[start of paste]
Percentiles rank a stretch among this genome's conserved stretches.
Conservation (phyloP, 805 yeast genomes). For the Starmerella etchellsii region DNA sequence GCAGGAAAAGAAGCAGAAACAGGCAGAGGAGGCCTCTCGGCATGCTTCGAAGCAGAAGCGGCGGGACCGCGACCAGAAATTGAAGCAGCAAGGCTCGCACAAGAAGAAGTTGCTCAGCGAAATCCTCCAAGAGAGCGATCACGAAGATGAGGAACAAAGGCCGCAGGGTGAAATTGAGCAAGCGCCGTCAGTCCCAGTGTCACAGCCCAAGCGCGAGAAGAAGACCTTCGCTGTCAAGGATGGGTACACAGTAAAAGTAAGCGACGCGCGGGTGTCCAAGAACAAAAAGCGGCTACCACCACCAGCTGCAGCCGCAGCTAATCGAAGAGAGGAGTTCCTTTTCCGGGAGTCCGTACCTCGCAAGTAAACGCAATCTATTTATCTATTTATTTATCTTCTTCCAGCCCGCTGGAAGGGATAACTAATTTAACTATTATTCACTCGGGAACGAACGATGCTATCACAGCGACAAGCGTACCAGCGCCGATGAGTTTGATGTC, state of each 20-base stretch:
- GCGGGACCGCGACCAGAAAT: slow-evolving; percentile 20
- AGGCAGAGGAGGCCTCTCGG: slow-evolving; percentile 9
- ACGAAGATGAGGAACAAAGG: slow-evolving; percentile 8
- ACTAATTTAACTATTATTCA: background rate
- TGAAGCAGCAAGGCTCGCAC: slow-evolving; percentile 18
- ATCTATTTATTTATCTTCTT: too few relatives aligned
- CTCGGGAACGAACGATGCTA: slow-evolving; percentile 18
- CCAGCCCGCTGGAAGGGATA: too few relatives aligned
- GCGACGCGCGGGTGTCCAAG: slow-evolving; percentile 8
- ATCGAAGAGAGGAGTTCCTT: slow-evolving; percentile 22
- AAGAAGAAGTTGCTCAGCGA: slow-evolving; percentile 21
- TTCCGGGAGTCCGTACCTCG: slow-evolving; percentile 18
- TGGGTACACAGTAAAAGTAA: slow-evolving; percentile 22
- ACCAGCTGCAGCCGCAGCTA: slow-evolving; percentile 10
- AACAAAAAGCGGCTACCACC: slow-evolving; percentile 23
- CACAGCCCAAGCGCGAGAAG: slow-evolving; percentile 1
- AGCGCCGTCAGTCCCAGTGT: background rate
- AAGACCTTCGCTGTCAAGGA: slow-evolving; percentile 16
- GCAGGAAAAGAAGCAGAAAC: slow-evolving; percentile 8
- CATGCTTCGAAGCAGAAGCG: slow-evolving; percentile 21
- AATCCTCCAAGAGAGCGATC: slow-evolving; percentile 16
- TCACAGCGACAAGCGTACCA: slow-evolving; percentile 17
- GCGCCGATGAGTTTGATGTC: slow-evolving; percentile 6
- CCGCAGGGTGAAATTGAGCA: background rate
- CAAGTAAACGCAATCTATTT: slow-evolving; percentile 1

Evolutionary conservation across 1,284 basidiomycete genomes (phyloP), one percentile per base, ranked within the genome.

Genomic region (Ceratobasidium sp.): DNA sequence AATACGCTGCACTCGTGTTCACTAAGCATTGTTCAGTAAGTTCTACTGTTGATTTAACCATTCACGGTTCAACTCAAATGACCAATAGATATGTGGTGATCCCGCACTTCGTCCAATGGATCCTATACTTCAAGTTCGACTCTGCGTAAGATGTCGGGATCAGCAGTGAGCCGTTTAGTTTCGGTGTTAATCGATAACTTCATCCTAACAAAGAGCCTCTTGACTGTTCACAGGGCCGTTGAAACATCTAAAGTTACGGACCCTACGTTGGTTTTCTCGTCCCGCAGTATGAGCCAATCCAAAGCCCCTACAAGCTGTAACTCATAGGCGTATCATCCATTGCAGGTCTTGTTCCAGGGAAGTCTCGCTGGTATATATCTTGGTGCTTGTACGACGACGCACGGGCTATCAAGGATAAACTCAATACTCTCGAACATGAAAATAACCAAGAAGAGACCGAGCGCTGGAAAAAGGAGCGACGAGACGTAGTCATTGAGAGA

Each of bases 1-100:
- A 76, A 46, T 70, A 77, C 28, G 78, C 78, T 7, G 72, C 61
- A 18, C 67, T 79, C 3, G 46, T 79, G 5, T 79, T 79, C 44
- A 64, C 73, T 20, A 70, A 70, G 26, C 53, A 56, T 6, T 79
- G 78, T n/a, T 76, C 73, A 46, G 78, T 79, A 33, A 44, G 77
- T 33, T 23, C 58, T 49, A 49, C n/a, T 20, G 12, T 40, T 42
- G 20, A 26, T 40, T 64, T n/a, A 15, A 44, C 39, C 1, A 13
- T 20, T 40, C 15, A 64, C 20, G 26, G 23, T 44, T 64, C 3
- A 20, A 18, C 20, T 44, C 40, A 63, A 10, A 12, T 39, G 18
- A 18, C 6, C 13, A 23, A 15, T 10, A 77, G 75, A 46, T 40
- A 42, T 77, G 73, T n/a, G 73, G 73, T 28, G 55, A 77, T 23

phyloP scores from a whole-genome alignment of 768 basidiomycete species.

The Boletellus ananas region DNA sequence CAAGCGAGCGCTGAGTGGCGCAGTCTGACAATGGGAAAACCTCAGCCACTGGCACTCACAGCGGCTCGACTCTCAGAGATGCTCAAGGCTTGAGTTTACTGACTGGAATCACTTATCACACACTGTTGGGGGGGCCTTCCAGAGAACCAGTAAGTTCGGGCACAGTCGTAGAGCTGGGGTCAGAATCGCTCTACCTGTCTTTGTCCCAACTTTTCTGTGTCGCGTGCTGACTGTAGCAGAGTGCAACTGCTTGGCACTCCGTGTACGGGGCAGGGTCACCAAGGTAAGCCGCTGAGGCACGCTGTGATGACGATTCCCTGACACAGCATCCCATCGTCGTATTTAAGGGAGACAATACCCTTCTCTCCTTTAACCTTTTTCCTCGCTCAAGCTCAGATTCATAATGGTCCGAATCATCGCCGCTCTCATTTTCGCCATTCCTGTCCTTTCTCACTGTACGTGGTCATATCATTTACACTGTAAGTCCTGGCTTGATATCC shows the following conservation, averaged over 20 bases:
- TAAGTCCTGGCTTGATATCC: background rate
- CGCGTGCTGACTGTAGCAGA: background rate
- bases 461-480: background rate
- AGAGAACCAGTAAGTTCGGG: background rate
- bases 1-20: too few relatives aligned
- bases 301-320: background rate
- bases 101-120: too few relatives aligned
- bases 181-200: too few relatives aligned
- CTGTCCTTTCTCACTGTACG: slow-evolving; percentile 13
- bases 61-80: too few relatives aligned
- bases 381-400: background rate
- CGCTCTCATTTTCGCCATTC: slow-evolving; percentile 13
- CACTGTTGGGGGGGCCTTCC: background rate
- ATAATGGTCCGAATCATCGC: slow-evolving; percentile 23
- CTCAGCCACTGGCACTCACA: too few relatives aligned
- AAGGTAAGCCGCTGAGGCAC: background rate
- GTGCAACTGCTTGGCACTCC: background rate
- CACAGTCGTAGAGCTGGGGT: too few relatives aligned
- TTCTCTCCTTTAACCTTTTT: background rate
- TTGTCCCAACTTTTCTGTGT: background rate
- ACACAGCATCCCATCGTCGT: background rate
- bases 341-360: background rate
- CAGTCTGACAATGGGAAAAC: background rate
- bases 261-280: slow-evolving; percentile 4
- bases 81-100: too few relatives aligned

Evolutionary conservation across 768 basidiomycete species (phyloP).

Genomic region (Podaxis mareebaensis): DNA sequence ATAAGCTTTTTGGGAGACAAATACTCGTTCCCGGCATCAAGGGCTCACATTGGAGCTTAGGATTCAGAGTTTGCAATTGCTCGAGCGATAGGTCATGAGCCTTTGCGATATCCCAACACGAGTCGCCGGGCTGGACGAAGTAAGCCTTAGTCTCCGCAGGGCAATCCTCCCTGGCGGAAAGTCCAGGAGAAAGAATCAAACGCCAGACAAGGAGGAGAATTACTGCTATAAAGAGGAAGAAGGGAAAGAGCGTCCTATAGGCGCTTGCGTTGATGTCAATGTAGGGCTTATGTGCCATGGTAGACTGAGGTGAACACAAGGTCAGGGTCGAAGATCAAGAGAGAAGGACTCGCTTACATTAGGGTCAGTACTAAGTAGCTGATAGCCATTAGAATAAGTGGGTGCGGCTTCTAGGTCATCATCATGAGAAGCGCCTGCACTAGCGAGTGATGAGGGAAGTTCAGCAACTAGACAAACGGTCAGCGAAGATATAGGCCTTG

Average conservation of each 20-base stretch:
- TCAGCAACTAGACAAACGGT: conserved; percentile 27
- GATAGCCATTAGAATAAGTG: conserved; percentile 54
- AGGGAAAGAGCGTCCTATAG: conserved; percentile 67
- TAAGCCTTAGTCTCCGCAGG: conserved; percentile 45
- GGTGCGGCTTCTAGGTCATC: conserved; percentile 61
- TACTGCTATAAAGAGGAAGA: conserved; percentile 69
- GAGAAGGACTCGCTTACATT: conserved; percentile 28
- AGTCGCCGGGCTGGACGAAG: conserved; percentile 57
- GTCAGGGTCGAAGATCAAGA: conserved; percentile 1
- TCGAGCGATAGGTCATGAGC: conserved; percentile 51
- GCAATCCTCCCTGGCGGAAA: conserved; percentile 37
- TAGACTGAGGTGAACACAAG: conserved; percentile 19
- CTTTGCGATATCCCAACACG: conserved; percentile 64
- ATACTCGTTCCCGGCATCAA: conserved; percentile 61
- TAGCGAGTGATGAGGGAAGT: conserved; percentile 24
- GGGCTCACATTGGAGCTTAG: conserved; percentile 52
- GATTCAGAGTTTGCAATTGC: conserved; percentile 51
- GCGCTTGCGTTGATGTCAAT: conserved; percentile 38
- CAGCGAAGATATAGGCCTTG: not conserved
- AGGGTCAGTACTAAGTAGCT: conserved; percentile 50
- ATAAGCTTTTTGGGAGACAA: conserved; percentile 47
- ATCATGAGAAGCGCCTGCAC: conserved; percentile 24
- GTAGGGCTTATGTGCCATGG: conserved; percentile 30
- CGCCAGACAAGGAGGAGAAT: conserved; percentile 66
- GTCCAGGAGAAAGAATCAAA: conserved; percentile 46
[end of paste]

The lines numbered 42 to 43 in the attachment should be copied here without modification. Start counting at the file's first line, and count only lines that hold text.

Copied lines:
The Boletellus ananas region DNA sequence CAAGCGAGCGCTGAGTGGCGCAGTCTGACAATGGGAAAACCTCAGCCACTGGCACTCACAGCGGCTCGACTCTCAGAGATGCTCAAGGCTTGAGTTTACTGACTGGAATCACTTATCACACACTGTTGGGGGGGCCTTCCAGAGAACCAGTAAGTTCGGGCACAGTCGTAGAGCTGGGGTCAGAATCGCTCTACCTGTCTTTGTCCCAACTTTTCTGTGTCGCGTGCTGACTGTAGCAGAGTGCAACTGCTTGGCACTCCGTGTACGGGGCAGGGTCACCAAGGTAAGCCGCTGAGGCACGCTGTGATGACGATTCCCTGACACAGCATCCCATCGTCGTATTTAAGGGAGACAATACCCTTCTCTCCTTTAACCTTTTTCCTCGCTCAAGCTCAGATTCATAATGGTCCGAATCATCGCCGCTCTCATTTTCGCCATTCCTGTCCTTTCTCACTGTACGTGGTCATATCATTTACACTGTAAGTCCTGGCTTGATATCC shows the following conservation, averaged over 20 bases:
- TAAGTCCTGGCTTGATATCC: background rate